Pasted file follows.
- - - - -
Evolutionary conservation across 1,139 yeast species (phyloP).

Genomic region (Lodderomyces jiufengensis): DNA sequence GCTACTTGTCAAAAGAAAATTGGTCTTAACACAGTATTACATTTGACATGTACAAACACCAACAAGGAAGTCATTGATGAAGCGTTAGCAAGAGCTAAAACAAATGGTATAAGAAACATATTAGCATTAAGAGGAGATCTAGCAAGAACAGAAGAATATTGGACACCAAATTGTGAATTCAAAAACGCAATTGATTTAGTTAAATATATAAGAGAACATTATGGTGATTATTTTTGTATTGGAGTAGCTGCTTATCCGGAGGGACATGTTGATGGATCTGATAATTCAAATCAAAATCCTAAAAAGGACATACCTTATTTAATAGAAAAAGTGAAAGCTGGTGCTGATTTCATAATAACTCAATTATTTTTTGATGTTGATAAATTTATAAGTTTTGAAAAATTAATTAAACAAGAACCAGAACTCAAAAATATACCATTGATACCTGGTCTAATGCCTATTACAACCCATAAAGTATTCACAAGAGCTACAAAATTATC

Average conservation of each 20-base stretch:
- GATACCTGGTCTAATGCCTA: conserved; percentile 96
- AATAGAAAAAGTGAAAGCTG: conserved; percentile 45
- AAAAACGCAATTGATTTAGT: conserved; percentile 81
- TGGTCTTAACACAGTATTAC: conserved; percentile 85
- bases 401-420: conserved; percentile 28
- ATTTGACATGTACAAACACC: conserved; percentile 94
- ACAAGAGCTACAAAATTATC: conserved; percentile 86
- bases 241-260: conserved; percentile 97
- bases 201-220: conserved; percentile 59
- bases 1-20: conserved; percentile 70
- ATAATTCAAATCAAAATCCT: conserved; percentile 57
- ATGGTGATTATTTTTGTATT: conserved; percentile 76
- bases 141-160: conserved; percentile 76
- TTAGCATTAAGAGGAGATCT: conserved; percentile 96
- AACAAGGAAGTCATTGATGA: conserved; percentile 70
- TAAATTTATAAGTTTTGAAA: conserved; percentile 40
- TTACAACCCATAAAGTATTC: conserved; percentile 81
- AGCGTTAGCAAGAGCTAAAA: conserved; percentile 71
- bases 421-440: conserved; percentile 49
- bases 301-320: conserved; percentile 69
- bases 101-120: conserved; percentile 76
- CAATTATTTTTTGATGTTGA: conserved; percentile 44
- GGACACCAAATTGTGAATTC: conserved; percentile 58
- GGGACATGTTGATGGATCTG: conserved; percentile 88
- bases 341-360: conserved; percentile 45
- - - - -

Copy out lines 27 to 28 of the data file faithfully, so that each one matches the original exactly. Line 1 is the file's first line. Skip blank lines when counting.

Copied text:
- GGGACATGTTGATGGATCTG: conserved; percentile 88
- bases 341-360: conserved; percentile 45